Pour Point of -60F
VI of 154

My educated guess would be that the motorcycle oils contain more ester in the basestock blend. The additive chemistry has also been optimized for a high temp, gas engine application as opposed to a diesel.
Other than an aricraft gas turbine, I can't think of a higher temperature operating engine than the diesels with their > 16:1 compression ratios and highly pressurized oils.

Oils like Delvac 1 are definately multi-vehicle, fleet oils.

Originally posted by Chris:
Does anyone have specs comparing the Mobil for bikes to the Delvac? If it has the JASO-MA stamp then it is suppose to be ok for a wet clutch.

Delvac 1 passes the JAY-MA test in my bike.

The rumor was that the API Energy Conserving II category oils "might" cause clutch slip in some bikes. Delvac 1 is not an Energy Conserving II oil. I never had a problem with clutch slip using the ECII oils anyway.
Jay, what specs do you have for the Delvac that are better than the Mobil 1 for bikes?

Diesel oils are formulated to minimize polishing wear with high soot levels, by keeping the soot dispersed in the oil. They are also formulated to neutralize sulphuric acid and prevent high temp piston deposits. In order to accomplish this, they generally contain very high levels of alkaline detergent/dispersant additives.

With gas engines you are most concerned with nitration and preventing high temp oxidation and thickening. You also want to minimize the amount of sulphated ash to prevent spark plug deposits.

In other words the additive chemistry of Delvac 1 and the Mobil 1, 10w-40/20w-50 oils is going to be somewhat different. They may even use a different type of ZDDP compound, depending on the application. Diesel oils generally work pretty well in bikes, as they have high additive treat levels and they aren't friction modified. But this doesn't mean they have been optimized for motorcycle use ....

Originally posted by Chris:
Jay, what specs do you have for the Delvac that are better than the Mobil 1 for bikes?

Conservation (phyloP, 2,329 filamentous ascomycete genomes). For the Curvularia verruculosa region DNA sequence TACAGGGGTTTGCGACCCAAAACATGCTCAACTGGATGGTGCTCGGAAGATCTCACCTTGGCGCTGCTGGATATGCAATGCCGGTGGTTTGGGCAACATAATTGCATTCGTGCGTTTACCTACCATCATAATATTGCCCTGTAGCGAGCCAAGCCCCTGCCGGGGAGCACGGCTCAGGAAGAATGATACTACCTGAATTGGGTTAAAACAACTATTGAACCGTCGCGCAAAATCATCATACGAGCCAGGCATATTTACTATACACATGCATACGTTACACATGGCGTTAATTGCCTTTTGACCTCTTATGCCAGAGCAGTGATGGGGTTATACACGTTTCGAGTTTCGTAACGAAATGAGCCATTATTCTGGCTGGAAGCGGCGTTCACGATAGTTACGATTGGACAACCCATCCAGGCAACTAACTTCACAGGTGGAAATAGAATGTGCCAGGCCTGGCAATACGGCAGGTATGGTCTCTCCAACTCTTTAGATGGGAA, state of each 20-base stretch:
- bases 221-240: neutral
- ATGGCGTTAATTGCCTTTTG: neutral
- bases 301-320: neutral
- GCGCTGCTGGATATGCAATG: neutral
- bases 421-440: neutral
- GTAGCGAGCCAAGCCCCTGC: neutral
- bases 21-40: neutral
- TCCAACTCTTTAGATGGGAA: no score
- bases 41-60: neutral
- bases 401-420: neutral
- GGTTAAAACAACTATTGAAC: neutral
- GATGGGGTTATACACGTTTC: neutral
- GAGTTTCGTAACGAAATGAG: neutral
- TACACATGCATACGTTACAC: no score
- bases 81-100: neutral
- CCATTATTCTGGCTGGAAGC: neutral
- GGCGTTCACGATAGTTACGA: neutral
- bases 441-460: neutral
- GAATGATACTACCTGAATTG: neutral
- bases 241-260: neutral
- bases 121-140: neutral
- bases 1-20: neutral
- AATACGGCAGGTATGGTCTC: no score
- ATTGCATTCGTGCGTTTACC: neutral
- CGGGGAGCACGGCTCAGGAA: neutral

I have different specs for Delvac 1 than TooSlick posted:
PP -65degF
FP 464degF
Delvac 1's VI will be higher than the MX4T and the Delvac 1 has better cold temperature cranking and pumping specs than MX4T, ovbiously, and at the same time it's quite a bit thicker at 100 deg C. And the best spec of all is Delvac 1 @ 5.25/qt vs 8+ for the MX4T.

I have no argument that the MX4T may be better suited to motorcycles than Delvac 1. I dispute that it's $3.00/qt better for bikes than the Delvac 1.

The specs you posted are for the previous, "CH-4/SJ" formulation of Delvac 1. Both the flash and pour points have changed with the reformulated "CI-4" stuff that is currently on the shelves ....The VI of the old formulation was 167 as I recall, but the newer product doesn't do as well in this area.

Delvac 1, CI-4

Viscosity @ 40C, 102 Cst
Viscosity @ 100C, 14.8 Cst
VI, ?

This degradation of high/low temp properties has led some folks to question whether this formulation contains some Group III basestock. However, I have been assured this isn't the case. The updated spec for Delvac 1 is located on Mobils Industrial Lubricants page of their website.
Thanks TooSlick. I have not kept up with the changes in Delvac 1. I just visited their website and saw that the FP is 446F but I still see the PP as -65F. I didn't see any date on the product data sheet.